it’s not just marriage. it’s life! if i can do/say/act/prevent/protect/educate … i should! am i forced to contribute to anyone else’s wellbeing? no. but if i want to be a compassionate human who can leave things better in my wake, it IS my responsibility to try. truth is, my wellbeing is the thing best affected by caring for my husband’s heart and giving to our marriage.

    and a promise is a promise. might not be a terrific foundation, in and of the words themselves, but it’s one stone laid firmly in place, and all it takes is another laid next to it, and then another.

    Like

    • Matt says:

      Yeah, I’ve never really liked the whole “it’s not my job!” philosophy, that always causes a bunch of frustration because no one wants to be bothered with more than what they signed up for.

      The problem with that attitude in marriage is you can’t know what you don’t know, so you don’t know anything about marriage until you’re in one.

      You signed up for something based on your best guess what it would be like. And it pretty much NEVER turns out that way.

      God knows I’m not asking people to stay in marriages with BAD human beings who can’t or won’t actively and lovingly participate in the marriage.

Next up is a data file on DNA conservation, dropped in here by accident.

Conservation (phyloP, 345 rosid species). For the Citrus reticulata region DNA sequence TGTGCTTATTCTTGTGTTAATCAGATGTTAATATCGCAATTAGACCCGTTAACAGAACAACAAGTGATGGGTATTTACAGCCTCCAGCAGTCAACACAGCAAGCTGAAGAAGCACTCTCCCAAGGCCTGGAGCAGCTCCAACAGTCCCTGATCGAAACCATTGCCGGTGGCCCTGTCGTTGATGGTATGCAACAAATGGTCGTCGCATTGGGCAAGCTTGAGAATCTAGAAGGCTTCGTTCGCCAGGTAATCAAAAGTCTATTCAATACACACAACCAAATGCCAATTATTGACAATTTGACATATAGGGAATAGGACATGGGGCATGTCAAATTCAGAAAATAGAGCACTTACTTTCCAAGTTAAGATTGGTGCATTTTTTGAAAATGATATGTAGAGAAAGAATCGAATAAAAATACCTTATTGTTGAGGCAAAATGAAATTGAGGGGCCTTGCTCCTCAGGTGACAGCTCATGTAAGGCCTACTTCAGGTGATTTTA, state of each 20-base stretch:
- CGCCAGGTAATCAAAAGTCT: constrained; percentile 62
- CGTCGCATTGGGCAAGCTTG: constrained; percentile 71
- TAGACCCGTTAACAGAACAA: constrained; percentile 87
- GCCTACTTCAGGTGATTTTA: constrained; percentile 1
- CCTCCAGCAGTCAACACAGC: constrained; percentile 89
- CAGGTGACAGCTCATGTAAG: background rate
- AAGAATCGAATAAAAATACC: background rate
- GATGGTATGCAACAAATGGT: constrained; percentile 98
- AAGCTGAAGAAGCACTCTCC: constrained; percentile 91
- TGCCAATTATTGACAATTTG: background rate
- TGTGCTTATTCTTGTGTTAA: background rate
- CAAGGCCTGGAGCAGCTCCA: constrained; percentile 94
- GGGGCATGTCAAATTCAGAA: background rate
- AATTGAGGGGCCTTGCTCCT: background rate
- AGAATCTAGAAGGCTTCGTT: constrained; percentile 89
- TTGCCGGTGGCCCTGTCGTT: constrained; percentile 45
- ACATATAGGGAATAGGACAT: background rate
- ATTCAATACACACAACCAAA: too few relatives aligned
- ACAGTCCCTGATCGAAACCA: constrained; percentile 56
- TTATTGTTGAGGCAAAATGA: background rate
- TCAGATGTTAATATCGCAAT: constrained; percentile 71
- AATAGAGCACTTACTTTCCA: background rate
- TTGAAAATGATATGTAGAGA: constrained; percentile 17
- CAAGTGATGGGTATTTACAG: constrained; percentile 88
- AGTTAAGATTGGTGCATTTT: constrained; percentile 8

But just because your mistaken and poorly communicated expectations weren’t meant, you’re just going to start advocating divorce as the obvious and easiest solution?

      It’s EXACTLY that attitude that’s contributing to all the breakage.

      Liked by 2 people

  3. zombiedrew2 says:

    Hey Matt, love this post. I mean, totally LOVE it.

    I also operate under the assumption that 9 times out of 10, a couple who gets married does so because they actually believe at the time that this is “forever”.

    Then, over the course of the next X number of years, they each make a number of small mistakes that are compounded by a lack of communication and/or poor communication, until eventually they get to a point that they have lost a lot of what brought them together in the first place.

    I also happen to believe that they were already making those mistakes with each other long before the vows were spoken.

    People don’t really change much. Who we are is largely who we are.

    A while back I saw a great analogy for this with the idea of a ship that is headed for a destination and is slightly off course. When you are off course by a little bit, the longer you go on this way the more impact it has.

    Thing is, we all get off course once in a while. This is where effective communication has to come in. An ability to listen without anger, criticism, defensiveness or ego (something much easier said than done), and to respond with empathy. Doing this allows you to have periodic course corrections that get you back on line.